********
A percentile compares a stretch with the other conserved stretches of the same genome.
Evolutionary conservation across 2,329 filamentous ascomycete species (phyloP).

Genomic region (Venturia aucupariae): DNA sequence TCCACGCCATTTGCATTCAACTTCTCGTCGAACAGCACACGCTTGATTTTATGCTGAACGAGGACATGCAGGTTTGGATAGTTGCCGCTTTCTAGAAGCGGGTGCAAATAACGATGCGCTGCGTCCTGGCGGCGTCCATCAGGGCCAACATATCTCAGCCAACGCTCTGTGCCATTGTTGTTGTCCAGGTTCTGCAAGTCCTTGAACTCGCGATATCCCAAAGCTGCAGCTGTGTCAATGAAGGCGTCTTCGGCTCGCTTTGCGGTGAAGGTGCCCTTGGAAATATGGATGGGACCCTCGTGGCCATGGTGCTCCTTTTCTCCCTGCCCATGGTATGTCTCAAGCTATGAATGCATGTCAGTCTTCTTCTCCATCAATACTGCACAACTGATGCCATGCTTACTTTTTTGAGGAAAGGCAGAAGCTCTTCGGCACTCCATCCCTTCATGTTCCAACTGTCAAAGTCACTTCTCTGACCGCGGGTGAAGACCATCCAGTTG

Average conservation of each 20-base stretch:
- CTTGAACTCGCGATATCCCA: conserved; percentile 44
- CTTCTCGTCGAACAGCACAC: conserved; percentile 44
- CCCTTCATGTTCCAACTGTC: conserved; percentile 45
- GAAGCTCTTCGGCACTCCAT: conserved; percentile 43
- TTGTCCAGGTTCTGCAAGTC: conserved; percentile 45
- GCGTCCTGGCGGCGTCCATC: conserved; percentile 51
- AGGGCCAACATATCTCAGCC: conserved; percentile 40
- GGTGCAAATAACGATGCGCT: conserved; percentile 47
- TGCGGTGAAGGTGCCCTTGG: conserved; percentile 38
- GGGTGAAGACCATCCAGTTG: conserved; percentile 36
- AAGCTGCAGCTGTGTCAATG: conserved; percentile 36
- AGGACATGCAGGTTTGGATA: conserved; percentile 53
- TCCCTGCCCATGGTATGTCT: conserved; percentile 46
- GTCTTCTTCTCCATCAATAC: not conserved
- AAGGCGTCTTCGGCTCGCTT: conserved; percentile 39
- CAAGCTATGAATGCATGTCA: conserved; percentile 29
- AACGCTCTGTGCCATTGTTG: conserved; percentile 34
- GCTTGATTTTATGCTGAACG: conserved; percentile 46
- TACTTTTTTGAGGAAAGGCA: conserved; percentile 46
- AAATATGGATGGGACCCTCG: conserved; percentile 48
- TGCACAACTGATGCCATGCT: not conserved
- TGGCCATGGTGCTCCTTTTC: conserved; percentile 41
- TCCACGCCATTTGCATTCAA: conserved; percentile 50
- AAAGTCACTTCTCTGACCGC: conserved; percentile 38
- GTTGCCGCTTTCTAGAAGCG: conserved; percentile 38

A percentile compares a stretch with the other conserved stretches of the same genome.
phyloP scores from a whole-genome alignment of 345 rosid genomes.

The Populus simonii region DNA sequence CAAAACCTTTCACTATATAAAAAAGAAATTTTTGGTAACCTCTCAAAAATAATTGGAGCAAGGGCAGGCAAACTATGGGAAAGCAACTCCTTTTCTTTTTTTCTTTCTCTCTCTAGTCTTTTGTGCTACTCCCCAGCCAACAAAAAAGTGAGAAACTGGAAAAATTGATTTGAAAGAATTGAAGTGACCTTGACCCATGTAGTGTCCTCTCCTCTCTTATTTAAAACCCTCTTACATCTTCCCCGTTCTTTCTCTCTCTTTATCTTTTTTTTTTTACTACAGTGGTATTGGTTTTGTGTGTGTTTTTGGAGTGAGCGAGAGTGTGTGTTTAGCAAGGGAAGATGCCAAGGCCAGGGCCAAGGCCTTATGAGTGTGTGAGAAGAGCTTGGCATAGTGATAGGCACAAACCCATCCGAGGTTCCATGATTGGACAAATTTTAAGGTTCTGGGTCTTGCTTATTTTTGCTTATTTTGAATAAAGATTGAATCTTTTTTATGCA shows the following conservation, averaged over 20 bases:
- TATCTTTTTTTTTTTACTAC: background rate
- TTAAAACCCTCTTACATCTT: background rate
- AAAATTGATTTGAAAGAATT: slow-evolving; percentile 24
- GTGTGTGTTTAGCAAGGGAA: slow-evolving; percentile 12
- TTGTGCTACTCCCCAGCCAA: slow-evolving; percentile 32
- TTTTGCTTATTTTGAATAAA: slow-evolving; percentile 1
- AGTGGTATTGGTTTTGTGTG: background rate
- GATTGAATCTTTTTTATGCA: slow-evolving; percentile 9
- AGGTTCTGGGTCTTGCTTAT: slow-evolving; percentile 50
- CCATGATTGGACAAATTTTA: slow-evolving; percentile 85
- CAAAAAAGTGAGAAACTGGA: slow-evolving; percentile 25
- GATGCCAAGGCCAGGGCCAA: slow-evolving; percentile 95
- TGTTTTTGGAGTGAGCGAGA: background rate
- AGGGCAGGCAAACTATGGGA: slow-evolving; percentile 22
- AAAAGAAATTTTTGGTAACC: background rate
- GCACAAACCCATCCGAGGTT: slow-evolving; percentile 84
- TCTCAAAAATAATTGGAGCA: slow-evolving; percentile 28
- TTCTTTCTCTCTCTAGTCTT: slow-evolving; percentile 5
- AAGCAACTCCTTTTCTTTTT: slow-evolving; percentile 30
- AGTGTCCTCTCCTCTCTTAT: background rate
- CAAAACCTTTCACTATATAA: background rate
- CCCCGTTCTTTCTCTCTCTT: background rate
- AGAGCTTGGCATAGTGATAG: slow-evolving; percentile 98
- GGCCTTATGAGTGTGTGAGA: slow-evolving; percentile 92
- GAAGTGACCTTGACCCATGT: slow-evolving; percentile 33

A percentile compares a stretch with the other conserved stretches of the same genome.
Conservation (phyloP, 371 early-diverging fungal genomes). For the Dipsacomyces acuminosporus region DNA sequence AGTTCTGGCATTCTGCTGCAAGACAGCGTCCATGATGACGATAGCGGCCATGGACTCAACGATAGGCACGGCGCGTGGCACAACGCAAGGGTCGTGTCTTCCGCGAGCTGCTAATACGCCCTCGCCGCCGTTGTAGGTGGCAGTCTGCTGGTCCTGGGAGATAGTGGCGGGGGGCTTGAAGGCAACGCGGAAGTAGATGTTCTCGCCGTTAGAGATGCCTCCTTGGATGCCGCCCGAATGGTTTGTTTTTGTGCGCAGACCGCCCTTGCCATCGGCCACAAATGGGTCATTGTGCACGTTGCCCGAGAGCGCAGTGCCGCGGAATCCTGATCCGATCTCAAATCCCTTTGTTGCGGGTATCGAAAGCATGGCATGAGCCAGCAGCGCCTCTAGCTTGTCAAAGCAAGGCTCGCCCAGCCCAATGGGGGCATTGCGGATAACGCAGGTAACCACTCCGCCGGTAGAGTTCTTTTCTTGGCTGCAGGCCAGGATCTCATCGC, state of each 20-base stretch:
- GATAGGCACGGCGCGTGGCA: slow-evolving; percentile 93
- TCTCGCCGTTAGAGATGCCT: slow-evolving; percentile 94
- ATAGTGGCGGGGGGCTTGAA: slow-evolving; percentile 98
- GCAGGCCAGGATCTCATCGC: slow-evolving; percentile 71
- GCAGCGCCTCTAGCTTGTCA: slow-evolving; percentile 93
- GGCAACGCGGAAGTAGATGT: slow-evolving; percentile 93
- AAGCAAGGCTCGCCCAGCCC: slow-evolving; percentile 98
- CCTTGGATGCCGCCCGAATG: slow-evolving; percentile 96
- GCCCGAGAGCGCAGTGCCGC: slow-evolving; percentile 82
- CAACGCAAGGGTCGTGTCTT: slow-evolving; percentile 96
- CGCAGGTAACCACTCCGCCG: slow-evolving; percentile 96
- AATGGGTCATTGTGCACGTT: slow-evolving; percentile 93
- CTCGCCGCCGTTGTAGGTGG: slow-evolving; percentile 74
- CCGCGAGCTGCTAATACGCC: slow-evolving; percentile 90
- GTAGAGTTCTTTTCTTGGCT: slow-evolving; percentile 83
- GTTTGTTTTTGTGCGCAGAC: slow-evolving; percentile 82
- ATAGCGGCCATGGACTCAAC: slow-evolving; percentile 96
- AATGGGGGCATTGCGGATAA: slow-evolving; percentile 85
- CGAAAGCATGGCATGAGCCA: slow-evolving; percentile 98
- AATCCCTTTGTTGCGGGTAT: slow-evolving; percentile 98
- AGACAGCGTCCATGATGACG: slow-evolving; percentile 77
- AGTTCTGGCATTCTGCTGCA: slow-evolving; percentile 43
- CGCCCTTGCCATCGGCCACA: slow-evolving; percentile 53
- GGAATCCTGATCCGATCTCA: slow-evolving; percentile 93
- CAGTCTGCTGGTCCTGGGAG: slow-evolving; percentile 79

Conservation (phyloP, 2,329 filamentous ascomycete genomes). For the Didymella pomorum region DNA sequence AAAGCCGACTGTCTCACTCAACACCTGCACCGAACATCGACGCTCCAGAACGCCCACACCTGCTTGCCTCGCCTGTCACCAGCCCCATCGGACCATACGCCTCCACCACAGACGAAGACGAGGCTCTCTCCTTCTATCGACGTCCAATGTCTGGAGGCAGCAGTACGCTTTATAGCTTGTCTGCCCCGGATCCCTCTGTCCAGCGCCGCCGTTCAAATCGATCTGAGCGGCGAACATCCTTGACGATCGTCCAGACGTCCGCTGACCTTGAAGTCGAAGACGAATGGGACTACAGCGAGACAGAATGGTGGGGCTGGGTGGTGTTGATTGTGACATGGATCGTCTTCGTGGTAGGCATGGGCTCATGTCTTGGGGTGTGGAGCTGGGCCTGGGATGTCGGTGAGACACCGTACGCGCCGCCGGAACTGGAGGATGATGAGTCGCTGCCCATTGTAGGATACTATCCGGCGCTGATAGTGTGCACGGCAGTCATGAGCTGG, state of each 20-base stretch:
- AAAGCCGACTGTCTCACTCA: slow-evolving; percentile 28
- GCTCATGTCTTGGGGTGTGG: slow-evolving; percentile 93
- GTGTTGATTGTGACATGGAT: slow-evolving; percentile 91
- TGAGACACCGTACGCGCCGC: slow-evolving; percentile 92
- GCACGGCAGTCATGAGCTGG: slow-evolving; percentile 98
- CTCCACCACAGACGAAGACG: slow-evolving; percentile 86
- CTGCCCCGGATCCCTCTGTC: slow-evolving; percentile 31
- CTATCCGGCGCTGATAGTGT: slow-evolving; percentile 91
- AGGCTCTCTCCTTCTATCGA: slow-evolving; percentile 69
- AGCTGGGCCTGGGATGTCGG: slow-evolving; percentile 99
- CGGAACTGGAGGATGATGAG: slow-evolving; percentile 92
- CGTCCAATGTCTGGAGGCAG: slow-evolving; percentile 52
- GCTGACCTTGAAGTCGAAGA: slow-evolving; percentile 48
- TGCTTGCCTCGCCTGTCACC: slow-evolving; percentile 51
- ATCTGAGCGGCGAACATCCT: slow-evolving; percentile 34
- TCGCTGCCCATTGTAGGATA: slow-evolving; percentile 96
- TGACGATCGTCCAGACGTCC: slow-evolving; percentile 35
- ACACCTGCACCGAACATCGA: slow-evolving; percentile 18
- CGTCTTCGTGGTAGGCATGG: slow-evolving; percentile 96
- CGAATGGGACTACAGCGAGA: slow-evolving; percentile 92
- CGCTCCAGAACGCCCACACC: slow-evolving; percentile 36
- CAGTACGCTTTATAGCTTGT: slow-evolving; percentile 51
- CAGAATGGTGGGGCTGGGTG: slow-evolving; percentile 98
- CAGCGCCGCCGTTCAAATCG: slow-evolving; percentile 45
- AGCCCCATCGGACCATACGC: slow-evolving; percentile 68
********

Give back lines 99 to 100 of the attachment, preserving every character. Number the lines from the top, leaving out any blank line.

- TGCTTGCCTCGCCTGTCACC: slow-evolving; percentile 51
- ATCTGAGCGGCGAACATCCT: slow-evolving; percentile 34